Rakesh Soni is CEO of LoginRadius, a leading provider of cloud-based digital identity solutions.
Over the years, social engineering assaults have been a regular phenomenon against companies. It has become more and more sophisticated.
There’s no ‘stop sign’ for cybercrimes any time soon, needless-to-say. Instead, hackers have come up with more innovative tactics to trick staff and individuals into sharing confidential credentials.
It’s high time for organizations to do diligent analysis and use the right resources to stay ahead of fraudsters.
What is Social Engineering?
Social engineering is a cyberattack in which hackers trick unsuspecting users psychologically into making safety errors and giving up their sensitive details.
In order to trick victims into clicking malicious links or physical tailgating attacks, social engineering includes the perpetrator using human emotions like fear, interest, greed, rage, etc.
Social Engineering Attack Techniques
Here is a short rundown of the most common scams used against modern companies and individuals in social engineering.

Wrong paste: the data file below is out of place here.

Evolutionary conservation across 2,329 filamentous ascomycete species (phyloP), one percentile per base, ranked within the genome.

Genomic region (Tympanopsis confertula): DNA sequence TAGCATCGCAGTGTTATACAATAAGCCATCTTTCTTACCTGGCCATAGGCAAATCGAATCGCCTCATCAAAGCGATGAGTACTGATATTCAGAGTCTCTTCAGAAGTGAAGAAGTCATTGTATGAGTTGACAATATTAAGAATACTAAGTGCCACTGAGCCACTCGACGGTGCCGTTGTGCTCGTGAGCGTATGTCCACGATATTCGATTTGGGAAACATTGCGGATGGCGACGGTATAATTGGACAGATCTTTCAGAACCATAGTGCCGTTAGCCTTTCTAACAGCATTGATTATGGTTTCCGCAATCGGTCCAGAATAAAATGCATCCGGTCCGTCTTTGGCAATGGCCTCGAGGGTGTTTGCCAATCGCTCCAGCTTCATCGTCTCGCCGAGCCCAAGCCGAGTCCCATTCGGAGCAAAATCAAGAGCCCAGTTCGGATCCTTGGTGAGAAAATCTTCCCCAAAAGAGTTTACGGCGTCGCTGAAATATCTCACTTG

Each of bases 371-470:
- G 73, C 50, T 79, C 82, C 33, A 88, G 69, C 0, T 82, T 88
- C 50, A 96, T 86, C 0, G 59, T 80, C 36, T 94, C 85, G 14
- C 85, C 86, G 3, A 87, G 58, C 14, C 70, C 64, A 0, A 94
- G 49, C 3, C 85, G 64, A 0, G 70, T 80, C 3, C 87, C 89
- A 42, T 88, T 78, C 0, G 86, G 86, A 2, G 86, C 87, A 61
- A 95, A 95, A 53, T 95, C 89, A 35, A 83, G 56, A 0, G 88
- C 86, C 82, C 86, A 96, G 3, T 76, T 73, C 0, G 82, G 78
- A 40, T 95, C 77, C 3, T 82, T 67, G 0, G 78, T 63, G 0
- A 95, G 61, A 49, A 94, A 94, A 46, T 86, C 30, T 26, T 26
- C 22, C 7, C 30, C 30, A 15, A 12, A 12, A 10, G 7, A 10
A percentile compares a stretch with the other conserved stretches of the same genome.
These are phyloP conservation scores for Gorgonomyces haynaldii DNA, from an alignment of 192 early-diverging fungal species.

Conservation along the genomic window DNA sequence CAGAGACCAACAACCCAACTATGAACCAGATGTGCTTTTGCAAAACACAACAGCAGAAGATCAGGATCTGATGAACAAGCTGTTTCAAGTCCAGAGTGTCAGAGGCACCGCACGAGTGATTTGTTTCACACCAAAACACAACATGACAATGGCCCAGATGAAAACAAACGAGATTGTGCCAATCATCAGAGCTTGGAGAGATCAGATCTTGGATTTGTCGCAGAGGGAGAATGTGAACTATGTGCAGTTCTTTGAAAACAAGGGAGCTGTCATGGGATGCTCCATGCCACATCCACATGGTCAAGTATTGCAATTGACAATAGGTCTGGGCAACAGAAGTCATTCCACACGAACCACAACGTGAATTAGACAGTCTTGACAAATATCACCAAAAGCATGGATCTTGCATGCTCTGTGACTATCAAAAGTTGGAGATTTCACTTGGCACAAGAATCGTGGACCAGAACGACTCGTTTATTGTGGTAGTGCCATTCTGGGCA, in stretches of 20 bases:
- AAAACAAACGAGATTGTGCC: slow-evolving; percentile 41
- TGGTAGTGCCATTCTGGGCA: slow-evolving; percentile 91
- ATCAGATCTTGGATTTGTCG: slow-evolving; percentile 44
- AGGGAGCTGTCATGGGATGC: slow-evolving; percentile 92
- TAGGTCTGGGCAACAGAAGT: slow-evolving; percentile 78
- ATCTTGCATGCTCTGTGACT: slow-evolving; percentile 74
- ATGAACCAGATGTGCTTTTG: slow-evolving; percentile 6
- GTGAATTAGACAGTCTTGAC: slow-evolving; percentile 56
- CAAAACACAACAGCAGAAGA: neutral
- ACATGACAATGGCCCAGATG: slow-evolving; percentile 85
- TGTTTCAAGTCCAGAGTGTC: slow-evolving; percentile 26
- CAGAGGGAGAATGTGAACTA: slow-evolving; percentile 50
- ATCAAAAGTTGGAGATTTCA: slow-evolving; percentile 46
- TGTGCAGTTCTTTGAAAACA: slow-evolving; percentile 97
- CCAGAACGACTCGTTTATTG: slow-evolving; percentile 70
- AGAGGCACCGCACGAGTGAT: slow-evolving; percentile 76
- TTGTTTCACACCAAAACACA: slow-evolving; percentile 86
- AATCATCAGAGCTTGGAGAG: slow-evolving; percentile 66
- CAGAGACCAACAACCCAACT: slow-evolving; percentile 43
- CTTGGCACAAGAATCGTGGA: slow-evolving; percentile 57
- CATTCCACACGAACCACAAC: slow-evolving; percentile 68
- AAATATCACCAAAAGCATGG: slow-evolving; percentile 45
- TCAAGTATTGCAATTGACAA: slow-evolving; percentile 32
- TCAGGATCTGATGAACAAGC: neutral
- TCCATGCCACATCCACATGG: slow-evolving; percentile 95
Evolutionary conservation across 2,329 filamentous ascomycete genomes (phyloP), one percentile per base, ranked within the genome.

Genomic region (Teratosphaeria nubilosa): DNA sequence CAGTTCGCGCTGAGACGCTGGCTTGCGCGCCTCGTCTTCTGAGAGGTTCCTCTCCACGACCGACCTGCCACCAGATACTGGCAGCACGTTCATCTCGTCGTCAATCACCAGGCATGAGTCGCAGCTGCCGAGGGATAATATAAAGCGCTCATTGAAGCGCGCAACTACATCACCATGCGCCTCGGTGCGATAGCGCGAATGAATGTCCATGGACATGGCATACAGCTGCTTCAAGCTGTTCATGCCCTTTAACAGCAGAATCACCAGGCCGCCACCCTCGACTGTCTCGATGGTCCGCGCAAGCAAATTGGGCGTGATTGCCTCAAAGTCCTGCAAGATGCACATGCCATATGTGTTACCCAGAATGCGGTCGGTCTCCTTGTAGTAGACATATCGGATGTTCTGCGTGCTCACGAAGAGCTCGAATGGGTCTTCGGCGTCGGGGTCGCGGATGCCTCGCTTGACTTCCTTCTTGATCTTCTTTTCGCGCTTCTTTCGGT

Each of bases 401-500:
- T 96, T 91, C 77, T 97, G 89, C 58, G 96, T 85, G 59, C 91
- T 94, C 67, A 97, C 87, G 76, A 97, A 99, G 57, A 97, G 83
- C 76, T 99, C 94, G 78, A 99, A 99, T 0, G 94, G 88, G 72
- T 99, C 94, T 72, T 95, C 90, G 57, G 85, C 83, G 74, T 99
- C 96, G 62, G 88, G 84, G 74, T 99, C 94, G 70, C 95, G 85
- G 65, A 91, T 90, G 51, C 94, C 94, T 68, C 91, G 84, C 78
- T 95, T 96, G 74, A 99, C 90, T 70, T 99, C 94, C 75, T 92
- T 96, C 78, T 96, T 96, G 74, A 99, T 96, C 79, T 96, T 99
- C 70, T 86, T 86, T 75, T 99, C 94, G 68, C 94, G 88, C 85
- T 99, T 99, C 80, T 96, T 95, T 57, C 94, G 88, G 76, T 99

The most prevalent and widely successful form of attack on social engineering is phishing. By email, chat, web ad, or website, the fraudster uses trickery and deception to force an individual or organization to reveal their PII and other valuables.
Another form of social engineering is spear phishing, where the fraudster does some background research on the personal and professional life of the victim to establish the right excuse.
Baiting is where the fraudster uses greed or interest to lure and manipulate the victim into handing over their login credentials with false promises.
Tailgating occurs when someone crosses into a restricted area without adequate authentication by physically bypassing the security measures in place.
Scareware is a malware tactic in which the fraudster perceives a risk of misleading users into visiting sites infected with malware and purchasing malicious software.
Signs of Social Engineering Attacks
Understanding the warning signs and staying away from threats is one of the best ways to defend against social engineering. A few of the symptoms of alert include:
- Calling for urgent help.
- Asking for your data to be checked.
- Overly friendly or eager acting.
- Acting anxious when asked by the counter.
- Over-emphasizing details.
- Luring with too good deals to be real.
- Threatening reprimands if they ignore their demands.
See the infographic created by LoginRadius to learn more about Social Engineering Attacks prevention and best practices.
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